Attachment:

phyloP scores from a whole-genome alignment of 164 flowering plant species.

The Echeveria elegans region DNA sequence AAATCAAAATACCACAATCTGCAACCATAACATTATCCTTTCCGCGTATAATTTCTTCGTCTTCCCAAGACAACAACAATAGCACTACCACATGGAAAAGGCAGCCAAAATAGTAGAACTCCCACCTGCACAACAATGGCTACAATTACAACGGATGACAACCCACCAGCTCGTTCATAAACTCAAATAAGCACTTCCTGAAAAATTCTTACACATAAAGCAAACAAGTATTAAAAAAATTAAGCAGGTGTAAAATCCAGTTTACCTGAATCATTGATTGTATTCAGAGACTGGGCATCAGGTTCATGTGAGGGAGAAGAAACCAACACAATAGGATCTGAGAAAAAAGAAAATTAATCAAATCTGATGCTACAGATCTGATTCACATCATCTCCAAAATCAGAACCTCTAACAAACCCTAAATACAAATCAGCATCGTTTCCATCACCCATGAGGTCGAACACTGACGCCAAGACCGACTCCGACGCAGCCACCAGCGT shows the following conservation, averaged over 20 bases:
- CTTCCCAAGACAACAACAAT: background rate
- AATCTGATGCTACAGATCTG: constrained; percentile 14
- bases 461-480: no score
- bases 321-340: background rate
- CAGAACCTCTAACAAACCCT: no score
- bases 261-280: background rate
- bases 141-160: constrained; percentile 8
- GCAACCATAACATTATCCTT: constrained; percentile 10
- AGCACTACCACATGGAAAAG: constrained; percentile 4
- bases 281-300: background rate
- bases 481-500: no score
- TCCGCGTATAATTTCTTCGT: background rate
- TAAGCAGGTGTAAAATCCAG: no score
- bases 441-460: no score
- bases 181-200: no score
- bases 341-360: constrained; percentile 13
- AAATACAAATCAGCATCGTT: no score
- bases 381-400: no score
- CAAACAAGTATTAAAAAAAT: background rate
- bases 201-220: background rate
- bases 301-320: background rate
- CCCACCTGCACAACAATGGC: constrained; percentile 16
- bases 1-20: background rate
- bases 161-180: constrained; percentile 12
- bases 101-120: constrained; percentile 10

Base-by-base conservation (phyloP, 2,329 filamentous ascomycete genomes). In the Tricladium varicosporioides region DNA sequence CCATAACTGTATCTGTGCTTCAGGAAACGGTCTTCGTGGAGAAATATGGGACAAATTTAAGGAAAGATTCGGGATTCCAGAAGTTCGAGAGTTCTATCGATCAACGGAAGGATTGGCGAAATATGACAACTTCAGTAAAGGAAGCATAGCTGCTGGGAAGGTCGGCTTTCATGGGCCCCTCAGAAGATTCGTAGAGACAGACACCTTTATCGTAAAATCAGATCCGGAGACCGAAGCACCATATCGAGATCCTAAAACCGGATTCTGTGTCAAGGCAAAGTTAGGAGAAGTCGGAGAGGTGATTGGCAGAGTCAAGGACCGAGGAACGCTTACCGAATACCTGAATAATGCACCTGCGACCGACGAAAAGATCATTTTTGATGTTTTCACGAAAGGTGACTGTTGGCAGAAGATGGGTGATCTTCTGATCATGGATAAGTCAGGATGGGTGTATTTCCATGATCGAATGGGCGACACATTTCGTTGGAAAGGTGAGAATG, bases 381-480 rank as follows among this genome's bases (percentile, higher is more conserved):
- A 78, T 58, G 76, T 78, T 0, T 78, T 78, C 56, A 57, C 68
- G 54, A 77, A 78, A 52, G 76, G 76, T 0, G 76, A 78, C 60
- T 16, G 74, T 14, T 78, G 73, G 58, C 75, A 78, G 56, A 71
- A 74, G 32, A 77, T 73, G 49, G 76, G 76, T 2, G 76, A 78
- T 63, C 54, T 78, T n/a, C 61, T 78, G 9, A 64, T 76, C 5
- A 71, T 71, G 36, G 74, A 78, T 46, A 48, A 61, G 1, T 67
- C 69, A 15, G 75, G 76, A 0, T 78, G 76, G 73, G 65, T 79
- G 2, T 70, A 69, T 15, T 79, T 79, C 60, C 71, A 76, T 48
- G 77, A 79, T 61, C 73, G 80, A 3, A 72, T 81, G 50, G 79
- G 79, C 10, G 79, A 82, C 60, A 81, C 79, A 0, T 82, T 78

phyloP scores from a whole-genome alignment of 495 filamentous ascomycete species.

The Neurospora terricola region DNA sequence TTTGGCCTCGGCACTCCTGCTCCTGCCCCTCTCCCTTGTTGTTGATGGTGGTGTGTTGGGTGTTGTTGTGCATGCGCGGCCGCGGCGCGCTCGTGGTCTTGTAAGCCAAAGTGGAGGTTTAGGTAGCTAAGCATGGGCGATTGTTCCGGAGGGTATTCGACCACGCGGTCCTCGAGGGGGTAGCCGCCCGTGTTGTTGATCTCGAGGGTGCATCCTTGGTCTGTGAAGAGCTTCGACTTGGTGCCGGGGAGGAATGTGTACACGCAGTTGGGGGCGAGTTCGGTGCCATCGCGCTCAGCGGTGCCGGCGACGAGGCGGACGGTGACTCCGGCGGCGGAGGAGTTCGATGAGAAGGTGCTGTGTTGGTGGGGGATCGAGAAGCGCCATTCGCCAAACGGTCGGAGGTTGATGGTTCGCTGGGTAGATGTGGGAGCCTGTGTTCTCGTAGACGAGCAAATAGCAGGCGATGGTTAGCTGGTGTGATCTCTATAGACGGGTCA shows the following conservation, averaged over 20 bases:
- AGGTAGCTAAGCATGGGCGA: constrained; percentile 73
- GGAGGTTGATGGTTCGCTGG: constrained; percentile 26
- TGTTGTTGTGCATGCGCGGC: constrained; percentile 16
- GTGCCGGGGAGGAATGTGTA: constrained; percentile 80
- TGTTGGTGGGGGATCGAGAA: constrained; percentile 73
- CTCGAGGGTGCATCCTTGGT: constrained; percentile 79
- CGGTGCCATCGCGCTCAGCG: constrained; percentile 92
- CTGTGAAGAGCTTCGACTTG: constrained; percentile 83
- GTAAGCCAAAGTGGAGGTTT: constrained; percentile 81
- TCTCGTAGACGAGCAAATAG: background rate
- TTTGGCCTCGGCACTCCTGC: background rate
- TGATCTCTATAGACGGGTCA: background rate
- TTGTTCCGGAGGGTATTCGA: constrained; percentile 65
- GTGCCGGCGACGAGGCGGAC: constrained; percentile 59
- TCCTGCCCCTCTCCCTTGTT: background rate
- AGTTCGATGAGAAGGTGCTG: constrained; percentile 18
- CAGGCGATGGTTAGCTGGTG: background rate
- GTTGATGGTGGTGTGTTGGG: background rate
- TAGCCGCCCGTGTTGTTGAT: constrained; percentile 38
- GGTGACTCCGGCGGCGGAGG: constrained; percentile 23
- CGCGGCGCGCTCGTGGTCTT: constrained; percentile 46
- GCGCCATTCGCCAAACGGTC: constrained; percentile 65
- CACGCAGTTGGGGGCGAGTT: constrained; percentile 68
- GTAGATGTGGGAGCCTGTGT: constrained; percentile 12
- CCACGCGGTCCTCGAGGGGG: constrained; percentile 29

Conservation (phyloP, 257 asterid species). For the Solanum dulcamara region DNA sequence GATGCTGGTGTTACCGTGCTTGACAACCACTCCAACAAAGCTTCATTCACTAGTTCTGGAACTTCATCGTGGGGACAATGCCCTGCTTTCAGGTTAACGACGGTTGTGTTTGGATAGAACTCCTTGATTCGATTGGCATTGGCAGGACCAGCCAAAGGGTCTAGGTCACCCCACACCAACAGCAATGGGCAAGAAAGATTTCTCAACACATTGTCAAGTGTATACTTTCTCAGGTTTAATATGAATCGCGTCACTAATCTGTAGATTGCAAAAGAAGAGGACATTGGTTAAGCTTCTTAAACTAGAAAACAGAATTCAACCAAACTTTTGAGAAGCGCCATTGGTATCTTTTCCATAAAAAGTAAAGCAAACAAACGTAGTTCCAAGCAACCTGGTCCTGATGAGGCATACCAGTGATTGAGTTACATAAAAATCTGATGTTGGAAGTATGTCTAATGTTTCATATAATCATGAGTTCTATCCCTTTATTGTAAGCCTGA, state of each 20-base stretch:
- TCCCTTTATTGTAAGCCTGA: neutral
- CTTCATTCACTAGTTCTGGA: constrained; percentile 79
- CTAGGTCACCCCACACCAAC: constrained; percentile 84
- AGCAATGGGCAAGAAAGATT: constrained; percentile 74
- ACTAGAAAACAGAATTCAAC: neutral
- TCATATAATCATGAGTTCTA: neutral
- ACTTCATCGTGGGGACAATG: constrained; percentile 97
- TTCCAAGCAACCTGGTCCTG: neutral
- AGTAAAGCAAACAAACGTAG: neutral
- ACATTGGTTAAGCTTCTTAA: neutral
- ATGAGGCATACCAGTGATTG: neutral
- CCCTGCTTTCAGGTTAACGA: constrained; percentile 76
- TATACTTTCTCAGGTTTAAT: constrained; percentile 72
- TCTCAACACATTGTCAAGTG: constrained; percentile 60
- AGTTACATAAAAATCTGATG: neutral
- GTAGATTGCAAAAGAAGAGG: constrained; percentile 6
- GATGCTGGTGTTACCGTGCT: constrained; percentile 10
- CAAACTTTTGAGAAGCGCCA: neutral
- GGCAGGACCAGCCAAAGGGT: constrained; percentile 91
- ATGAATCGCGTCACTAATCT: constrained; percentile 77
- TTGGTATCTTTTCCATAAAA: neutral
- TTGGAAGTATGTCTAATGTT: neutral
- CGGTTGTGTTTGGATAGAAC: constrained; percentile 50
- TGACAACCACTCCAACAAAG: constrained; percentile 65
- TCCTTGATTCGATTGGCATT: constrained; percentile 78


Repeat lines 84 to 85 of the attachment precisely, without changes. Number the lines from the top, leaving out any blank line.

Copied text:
- CAAACTTTTGAGAAGCGCCA: neutral
- GGCAGGACCAGCCAAAGGGT: constrained; percentile 91